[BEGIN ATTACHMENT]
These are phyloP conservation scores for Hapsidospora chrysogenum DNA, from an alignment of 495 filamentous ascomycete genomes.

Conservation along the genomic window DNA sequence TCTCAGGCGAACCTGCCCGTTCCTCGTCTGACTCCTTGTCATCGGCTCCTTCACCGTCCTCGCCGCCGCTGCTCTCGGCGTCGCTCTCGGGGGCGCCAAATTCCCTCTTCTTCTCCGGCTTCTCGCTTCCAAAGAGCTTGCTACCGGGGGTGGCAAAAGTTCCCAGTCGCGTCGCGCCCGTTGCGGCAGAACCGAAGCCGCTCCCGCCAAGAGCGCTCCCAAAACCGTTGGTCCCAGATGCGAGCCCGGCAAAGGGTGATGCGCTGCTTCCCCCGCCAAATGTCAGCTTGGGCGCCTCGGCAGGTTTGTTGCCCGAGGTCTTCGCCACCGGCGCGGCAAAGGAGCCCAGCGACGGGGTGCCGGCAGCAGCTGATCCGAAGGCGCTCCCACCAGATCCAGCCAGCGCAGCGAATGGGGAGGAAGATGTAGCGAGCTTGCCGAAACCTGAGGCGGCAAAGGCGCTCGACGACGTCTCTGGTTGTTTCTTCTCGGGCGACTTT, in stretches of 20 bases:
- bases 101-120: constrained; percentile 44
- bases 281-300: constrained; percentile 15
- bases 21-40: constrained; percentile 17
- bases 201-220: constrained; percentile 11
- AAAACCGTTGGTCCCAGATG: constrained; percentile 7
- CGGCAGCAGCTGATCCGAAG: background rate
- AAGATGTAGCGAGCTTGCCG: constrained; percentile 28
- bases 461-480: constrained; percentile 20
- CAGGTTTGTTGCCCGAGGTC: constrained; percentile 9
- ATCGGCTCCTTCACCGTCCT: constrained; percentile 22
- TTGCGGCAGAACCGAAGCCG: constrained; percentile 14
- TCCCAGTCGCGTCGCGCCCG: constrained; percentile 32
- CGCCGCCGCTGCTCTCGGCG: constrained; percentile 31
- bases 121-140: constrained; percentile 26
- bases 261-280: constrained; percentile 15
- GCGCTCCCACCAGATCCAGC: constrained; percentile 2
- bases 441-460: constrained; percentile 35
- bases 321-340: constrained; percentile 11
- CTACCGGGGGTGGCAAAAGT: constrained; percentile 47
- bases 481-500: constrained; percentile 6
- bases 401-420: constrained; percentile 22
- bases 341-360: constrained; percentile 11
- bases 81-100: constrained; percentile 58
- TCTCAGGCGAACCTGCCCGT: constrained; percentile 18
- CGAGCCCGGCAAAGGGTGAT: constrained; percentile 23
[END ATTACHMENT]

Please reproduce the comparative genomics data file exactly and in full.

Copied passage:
These are phyloP conservation scores for Hapsidospora chrysogenum DNA, from an alignment of 495 filamentous ascomycete genomes.

Conservation along the genomic window DNA sequence TCTCAGGCGAACCTGCCCGTTCCTCGTCTGACTCCTTGTCATCGGCTCCTTCACCGTCCTCGCCGCCGCTGCTCTCGGCGTCGCTCTCGGGGGCGCCAAATTCCCTCTTCTTCTCCGGCTTCTCGCTTCCAAAGAGCTTGCTACCGGGGGTGGCAAAAGTTCCCAGTCGCGTCGCGCCCGTTGCGGCAGAACCGAAGCCGCTCCCGCCAAGAGCGCTCCCAAAACCGTTGGTCCCAGATGCGAGCCCGGCAAAGGGTGATGCGCTGCTTCCCCCGCCAAATGTCAGCTTGGGCGCCTCGGCAGGTTTGTTGCCCGAGGTCTTCGCCACCGGCGCGGCAAAGGAGCCCAGCGACGGGGTGCCGGCAGCAGCTGATCCGAAGGCGCTCCCACCAGATCCAGCCAGCGCAGCGAATGGGGAGGAAGATGTAGCGAGCTTGCCGAAACCTGAGGCGGCAAAGGCGCTCGACGACGTCTCTGGTTGTTTCTTCTCGGGCGACTTT, in stretches of 20 bases:
- bases 101-120: constrained; percentile 44
- bases 281-300: constrained; percentile 15
- bases 21-40: constrained; percentile 17
- bases 201-220: constrained; percentile 11
- AAAACCGTTGGTCCCAGATG: constrained; percentile 7
- CGGCAGCAGCTGATCCGAAG: background rate
- AAGATGTAGCGAGCTTGCCG: constrained; percentile 28
- bases 461-480: constrained; percentile 20
- CAGGTTTGTTGCCCGAGGTC: constrained; percentile 9
- ATCGGCTCCTTCACCGTCCT: constrained; percentile 22
- TTGCGGCAGAACCGAAGCCG: constrained; percentile 14
- TCCCAGTCGCGTCGCGCCCG: constrained; percentile 32
- CGCCGCCGCTGCTCTCGGCG: constrained; percentile 31
- bases 121-140: constrained; percentile 26
- bases 261-280: constrained; percentile 15
- GCGCTCCCACCAGATCCAGC: constrained; percentile 2
- bases 441-460: constrained; percentile 35
- bases 321-340: constrained; percentile 11
- CTACCGGGGGTGGCAAAAGT: constrained; percentile 47
- bases 481-500: constrained; percentile 6
- bases 401-420: constrained; percentile 22
- bases 341-360: constrained; percentile 11
- bases 81-100: constrained; percentile 58
- TCTCAGGCGAACCTGCCCGT: constrained; percentile 18
- CGAGCCCGGCAAAGGGTGAT: constrained; percentile 23